The TFSA is a great savings vehicle for all Canadians, but young investors can really take advantage of its benefits to build a substantial cash stash for retirement.

Stocks vs fixed income

Many people hold interest-paying GICs and Canada Savings Bonds in their TFSAs. That makes sense if you are older or absolutely cannot afford to take on any risk. Unfortunately, these investments pay very little interest and don’t provide the opportunity for capital gains that investors can get from stocks.

The great thing about the TFSA is the ability savers have to harness the power of compounding by investing in dividend-paying companies and reinvesting the distributions in new shares.

When this is done inside the TFSA, the full amount of the dividend can be reinvested, and the capital gains on the stocks are not subject to any tax.

The strategy is useful for investors of all ages, but young savers have time on their side, and small initial investments can grow substantially over the course of 20 or 30 years.

Which stocks are best?

Investors should look for dividend-growth companies that have long track records of paying rising distributions supported by strong revenue and earnings growth.

Ideally, these companies hold leadership positions in their industries and enjoy competitive advantages that make it difficult for new entrants to spoil the party.

The Canadian market has a number of great companies to choose from. Let’s take a look at Bank of Montreal (TSX:BMO)(NYSE:BMO) and Rogers Communications Inc. (TSX:RCI.B)(NYSE:RCI) to see why they are solid picks to get you started.

Bank of Montreal

Bank of Montreal reported Q3 2015 profits of nearly $1.23 billion. That’s no typo–the company really is that profitable. The bank isn’t as big as some of its peers, but it commands a strong position in the Canadian market and continues to invest in opportunities that ensure it has the diversification needed to maintain its track record of growth.

The stock pays a quarterly dividend of $0.82 per share that yields about 4.3%.

A $10,000 investment in Bank of Montreal 20 years ago would be worth about $98,000 today with the dividends reinvested.


Rogers operates in an industry with very few serious competitors. That’s a great situation to be in, and investors are reaping the benefits.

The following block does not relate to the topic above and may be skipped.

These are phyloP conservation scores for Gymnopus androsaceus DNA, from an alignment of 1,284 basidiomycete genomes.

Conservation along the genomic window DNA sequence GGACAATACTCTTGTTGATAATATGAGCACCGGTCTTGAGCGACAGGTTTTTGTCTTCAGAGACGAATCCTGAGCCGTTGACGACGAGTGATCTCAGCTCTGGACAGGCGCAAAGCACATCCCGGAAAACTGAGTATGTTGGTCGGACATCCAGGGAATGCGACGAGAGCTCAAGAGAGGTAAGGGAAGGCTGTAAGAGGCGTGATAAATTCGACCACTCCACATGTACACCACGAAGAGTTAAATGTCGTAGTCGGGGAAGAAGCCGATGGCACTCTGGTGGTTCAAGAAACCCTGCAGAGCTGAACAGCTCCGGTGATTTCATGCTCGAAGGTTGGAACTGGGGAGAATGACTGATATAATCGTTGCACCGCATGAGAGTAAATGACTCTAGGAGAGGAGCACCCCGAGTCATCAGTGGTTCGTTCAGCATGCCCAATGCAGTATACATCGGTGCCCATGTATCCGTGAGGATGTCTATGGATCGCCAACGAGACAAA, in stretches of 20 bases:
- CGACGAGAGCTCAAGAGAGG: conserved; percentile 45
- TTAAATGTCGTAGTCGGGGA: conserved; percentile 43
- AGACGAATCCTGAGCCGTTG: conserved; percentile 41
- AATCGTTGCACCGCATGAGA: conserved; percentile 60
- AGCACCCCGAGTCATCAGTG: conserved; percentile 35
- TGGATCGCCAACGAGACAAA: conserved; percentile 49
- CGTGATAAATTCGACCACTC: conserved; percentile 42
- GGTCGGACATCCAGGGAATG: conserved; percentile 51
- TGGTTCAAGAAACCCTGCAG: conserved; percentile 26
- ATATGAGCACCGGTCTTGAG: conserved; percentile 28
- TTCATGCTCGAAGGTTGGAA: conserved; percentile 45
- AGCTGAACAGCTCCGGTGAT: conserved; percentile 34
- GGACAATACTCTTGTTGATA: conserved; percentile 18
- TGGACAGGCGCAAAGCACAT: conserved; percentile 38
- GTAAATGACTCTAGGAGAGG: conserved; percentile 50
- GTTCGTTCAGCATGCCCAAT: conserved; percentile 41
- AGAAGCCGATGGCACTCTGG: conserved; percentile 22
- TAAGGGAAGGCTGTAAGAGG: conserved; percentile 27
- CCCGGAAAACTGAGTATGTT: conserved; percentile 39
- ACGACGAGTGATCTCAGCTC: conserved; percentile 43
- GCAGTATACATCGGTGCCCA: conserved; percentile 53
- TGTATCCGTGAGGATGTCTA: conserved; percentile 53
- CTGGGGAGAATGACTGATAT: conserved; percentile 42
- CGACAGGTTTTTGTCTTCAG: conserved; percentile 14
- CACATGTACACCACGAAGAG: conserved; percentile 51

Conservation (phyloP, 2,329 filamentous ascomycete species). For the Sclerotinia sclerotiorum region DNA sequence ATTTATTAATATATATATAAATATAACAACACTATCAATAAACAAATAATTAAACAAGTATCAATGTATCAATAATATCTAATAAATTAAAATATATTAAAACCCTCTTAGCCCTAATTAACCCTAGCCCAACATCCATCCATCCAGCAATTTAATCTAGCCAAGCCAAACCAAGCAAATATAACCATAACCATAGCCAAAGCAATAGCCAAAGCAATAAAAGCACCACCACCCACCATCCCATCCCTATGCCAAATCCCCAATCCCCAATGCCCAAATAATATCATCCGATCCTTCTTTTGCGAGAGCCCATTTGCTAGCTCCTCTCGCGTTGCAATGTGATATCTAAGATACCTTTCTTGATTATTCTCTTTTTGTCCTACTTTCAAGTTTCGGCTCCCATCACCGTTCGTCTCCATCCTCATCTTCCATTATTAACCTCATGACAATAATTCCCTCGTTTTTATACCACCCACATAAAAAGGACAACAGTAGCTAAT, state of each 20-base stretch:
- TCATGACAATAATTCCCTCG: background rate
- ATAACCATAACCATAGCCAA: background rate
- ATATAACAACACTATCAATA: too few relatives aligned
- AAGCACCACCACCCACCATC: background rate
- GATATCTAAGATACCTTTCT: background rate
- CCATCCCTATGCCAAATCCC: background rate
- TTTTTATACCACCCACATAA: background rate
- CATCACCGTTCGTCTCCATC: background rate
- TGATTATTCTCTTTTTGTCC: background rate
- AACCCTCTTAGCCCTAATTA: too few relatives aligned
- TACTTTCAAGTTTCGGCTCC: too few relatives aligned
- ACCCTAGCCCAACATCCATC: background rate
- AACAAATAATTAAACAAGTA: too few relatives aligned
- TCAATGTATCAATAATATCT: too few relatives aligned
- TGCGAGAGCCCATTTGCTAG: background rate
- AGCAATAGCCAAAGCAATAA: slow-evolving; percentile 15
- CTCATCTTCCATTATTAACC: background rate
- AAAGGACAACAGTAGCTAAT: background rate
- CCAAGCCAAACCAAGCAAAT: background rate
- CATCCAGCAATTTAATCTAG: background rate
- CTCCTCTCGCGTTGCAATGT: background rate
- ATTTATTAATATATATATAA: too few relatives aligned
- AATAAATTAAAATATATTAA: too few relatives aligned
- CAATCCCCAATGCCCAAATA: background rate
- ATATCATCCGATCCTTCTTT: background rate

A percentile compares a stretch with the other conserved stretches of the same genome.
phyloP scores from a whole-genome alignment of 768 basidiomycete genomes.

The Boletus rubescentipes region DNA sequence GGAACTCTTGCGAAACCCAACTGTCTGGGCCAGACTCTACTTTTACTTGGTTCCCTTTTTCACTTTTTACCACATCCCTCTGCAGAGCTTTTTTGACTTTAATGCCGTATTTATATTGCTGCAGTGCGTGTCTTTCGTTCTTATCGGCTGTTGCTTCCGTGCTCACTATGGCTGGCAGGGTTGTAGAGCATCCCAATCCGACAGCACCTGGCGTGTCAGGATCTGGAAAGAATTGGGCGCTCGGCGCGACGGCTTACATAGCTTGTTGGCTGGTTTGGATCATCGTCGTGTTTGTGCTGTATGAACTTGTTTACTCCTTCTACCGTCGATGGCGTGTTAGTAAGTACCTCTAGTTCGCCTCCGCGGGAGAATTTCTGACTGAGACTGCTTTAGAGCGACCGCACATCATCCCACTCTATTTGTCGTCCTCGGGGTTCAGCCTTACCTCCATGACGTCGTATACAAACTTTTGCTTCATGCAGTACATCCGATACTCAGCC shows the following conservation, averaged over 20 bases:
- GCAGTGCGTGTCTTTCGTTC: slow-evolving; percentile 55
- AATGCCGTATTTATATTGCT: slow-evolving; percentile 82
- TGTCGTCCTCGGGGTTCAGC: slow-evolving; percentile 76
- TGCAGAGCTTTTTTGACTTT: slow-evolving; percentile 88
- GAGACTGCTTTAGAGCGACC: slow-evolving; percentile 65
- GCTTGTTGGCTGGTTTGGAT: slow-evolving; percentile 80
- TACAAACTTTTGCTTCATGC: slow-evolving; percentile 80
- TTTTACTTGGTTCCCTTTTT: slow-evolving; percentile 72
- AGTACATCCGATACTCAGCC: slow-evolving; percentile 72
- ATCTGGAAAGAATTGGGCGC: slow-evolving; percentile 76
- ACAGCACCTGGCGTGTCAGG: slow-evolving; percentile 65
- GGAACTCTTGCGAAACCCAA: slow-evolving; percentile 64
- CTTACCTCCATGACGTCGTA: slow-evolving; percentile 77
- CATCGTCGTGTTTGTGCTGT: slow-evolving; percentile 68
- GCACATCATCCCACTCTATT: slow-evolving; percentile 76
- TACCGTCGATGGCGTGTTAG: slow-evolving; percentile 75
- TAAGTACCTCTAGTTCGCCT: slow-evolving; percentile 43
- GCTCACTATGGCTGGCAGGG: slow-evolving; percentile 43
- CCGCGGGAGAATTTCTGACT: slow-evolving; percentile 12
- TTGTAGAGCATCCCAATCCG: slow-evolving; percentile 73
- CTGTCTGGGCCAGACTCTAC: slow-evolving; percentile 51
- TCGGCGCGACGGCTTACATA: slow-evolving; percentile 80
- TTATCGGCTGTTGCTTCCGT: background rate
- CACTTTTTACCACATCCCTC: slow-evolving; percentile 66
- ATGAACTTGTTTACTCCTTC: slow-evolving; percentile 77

The company remains the country’s largest mobile operator and is working through a turnaround process to improve customer service. The media division is gaining steam, and investors who want to own part of the Blue Jays and the Maple Leafs can do so by holding this stock.

Rogers pays a quarterly dividend of $0.48 per share that yields 3.6%.

A $10,000 investment in Rogers 20 years ago would now be worth about $107,000 with the dividends reinvested.

One more top TFSA pick!

Like Bank of Montreal and Rogers, this stock has a reliable, consistent, and rising dividend, and it has made some of its long-term shareholders very rich. Today, and you can download the name, ticker symbol, and price guidance absolutely FREE.

Simply click here to receive your Special FREE Report, "1 Top TFSA Stock for 2015 and Beyond."


Let’s not beat around the bush – energy companies performed miserably in 2015. Yet, even though the carnage was widespread, not all energy-related businesses were equally affected.

We've identified an energy company we think offers one of the best growth opportunities around. While this company is largely tied to the production of natural gas, it doesn't actually produce the gas. Instead, it provides the equipment required to get natural gas from the ground to the end user. With diversified operations around the globe, we think it's a rare find in the industry.

We like it so much, we’ve named it as 1 Top Stock for 2016 and Beyond. To find out why, simply enter your email address below to claim your FREE copy of this brand new report, "1 Top Stock for 2016 and Beyond"!

Fool contributor Andrew Walker has no position in any stocks mentioned. The Motley Fool owns shares of ROGERS COMMUNICATIONS INC. CL B NV. Rogers Communications is a recommendation of Stock Advisor Canada.